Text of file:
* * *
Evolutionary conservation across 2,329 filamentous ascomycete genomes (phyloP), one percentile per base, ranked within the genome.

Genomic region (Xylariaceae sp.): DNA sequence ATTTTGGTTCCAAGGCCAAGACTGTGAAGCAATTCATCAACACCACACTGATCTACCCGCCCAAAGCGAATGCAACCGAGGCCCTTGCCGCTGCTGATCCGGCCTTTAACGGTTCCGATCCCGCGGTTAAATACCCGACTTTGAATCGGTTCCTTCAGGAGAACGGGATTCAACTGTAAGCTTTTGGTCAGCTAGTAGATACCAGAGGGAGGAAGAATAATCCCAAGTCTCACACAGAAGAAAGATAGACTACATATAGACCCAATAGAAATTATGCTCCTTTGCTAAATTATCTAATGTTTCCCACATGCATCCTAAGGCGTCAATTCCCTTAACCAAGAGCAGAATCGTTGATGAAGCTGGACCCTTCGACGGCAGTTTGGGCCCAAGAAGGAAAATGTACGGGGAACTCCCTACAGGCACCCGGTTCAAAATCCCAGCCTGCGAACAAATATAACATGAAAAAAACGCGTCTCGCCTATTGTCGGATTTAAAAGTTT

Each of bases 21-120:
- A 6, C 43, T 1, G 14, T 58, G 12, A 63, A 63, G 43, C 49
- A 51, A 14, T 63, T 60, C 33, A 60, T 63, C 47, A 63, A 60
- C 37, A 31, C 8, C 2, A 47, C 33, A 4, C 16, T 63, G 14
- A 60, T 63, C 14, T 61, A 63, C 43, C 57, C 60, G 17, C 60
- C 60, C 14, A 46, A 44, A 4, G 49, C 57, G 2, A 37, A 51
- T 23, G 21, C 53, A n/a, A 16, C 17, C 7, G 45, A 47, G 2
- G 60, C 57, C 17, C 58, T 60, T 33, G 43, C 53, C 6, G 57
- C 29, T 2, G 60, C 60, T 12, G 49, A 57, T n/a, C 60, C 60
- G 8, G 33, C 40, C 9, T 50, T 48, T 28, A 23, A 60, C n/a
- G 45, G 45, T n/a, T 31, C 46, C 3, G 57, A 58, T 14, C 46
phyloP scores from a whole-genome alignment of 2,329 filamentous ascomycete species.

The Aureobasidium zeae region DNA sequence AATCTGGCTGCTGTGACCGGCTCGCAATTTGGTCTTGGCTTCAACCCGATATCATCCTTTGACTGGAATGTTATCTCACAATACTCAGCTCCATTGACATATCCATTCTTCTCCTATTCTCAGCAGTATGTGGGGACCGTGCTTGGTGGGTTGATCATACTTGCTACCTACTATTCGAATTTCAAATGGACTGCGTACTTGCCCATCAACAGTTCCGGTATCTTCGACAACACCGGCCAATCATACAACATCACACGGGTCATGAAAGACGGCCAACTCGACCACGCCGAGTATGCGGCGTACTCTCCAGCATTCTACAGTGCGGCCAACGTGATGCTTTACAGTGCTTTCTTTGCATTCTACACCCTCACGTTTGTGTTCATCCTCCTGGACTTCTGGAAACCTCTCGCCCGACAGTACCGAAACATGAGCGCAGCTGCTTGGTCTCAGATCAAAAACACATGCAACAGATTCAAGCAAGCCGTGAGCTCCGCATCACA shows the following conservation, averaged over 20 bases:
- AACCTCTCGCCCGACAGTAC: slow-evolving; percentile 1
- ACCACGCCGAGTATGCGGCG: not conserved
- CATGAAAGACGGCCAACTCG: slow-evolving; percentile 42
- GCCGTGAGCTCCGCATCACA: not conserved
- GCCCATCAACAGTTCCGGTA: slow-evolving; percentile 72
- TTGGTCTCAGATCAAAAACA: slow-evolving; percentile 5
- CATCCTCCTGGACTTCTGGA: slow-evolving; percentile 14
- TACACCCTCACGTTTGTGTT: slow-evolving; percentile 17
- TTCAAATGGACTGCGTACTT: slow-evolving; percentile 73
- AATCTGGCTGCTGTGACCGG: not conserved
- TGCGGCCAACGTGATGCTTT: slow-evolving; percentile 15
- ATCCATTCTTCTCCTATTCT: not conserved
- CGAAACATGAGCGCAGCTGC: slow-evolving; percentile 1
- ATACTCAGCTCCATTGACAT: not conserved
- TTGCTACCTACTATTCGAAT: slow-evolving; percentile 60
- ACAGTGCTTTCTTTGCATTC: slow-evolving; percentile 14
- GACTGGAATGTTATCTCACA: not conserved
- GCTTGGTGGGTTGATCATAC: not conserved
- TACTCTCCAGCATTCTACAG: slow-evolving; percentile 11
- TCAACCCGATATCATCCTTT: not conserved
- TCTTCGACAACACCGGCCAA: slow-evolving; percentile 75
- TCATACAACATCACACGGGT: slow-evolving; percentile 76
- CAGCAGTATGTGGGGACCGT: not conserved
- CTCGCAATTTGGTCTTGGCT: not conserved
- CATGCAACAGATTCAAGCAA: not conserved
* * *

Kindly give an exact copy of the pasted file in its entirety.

Evolutionary conservation across 2,329 filamentous ascomycete genomes (phyloP), one percentile per base, ranked within the genome.

Genomic region (Xylariaceae sp.): DNA sequence ATTTTGGTTCCAAGGCCAAGACTGTGAAGCAATTCATCAACACCACACTGATCTACCCGCCCAAAGCGAATGCAACCGAGGCCCTTGCCGCTGCTGATCCGGCCTTTAACGGTTCCGATCCCGCGGTTAAATACCCGACTTTGAATCGGTTCCTTCAGGAGAACGGGATTCAACTGTAAGCTTTTGGTCAGCTAGTAGATACCAGAGGGAGGAAGAATAATCCCAAGTCTCACACAGAAGAAAGATAGACTACATATAGACCCAATAGAAATTATGCTCCTTTGCTAAATTATCTAATGTTTCCCACATGCATCCTAAGGCGTCAATTCCCTTAACCAAGAGCAGAATCGTTGATGAAGCTGGACCCTTCGACGGCAGTTTGGGCCCAAGAAGGAAAATGTACGGGGAACTCCCTACAGGCACCCGGTTCAAAATCCCAGCCTGCGAACAAATATAACATGAAAAAAACGCGTCTCGCCTATTGTCGGATTTAAAAGTTT

Each of bases 21-120:
- A 6, C 43, T 1, G 14, T 58, G 12, A 63, A 63, G 43, C 49
- A 51, A 14, T 63, T 60, C 33, A 60, T 63, C 47, A 63, A 60
- C 37, A 31, C 8, C 2, A 47, C 33, A 4, C 16, T 63, G 14
- A 60, T 63, C 14, T 61, A 63, C 43, C 57, C 60, G 17, C 60
- C 60, C 14, A 46, A 44, A 4, G 49, C 57, G 2, A 37, A 51
- T 23, G 21, C 53, A n/a, A 16, C 17, C 7, G 45, A 47, G 2
- G 60, C 57, C 17, C 58, T 60, T 33, G 43, C 53, C 6, G 57
- C 29, T 2, G 60, C 60, T 12, G 49, A 57, T n/a, C 60, C 60
- G 8, G 33, C 40, C 9, T 50, T 48, T 28, A 23, A 60, C n/a
- G 45, G 45, T n/a, T 31, C 46, C 3, G 57, A 58, T 14, C 46
phyloP scores from a whole-genome alignment of 2,329 filamentous ascomycete species.

The Aureobasidium zeae region DNA sequence AATCTGGCTGCTGTGACCGGCTCGCAATTTGGTCTTGGCTTCAACCCGATATCATCCTTTGACTGGAATGTTATCTCACAATACTCAGCTCCATTGACATATCCATTCTTCTCCTATTCTCAGCAGTATGTGGGGACCGTGCTTGGTGGGTTGATCATACTTGCTACCTACTATTCGAATTTCAAATGGACTGCGTACTTGCCCATCAACAGTTCCGGTATCTTCGACAACACCGGCCAATCATACAACATCACACGGGTCATGAAAGACGGCCAACTCGACCACGCCGAGTATGCGGCGTACTCTCCAGCATTCTACAGTGCGGCCAACGTGATGCTTTACAGTGCTTTCTTTGCATTCTACACCCTCACGTTTGTGTTCATCCTCCTGGACTTCTGGAAACCTCTCGCCCGACAGTACCGAAACATGAGCGCAGCTGCTTGGTCTCAGATCAAAAACACATGCAACAGATTCAAGCAAGCCGTGAGCTCCGCATCACA shows the following conservation, averaged over 20 bases:
- AACCTCTCGCCCGACAGTAC: slow-evolving; percentile 1
- ACCACGCCGAGTATGCGGCG: not conserved
- CATGAAAGACGGCCAACTCG: slow-evolving; percentile 42
- GCCGTGAGCTCCGCATCACA: not conserved
- GCCCATCAACAGTTCCGGTA: slow-evolving; percentile 72
- TTGGTCTCAGATCAAAAACA: slow-evolving; percentile 5
- CATCCTCCTGGACTTCTGGA: slow-evolving; percentile 14
- TACACCCTCACGTTTGTGTT: slow-evolving; percentile 17
- TTCAAATGGACTGCGTACTT: slow-evolving; percentile 73
- AATCTGGCTGCTGTGACCGG: not conserved
- TGCGGCCAACGTGATGCTTT: slow-evolving; percentile 15
- ATCCATTCTTCTCCTATTCT: not conserved
- CGAAACATGAGCGCAGCTGC: slow-evolving; percentile 1
- ATACTCAGCTCCATTGACAT: not conserved
- TTGCTACCTACTATTCGAAT: slow-evolving; percentile 60
- ACAGTGCTTTCTTTGCATTC: slow-evolving; percentile 14
- GACTGGAATGTTATCTCACA: not conserved
- GCTTGGTGGGTTGATCATAC: not conserved
- TACTCTCCAGCATTCTACAG: slow-evolving; percentile 11
- TCAACCCGATATCATCCTTT: not conserved
- TCTTCGACAACACCGGCCAA: slow-evolving; percentile 75
- TCATACAACATCACACGGGT: slow-evolving; percentile 76
- CAGCAGTATGTGGGGACCGT: not conserved
- CTCGCAATTTGGTCTTGGCT: not conserved
- CATGCAACAGATTCAAGCAA: not conserved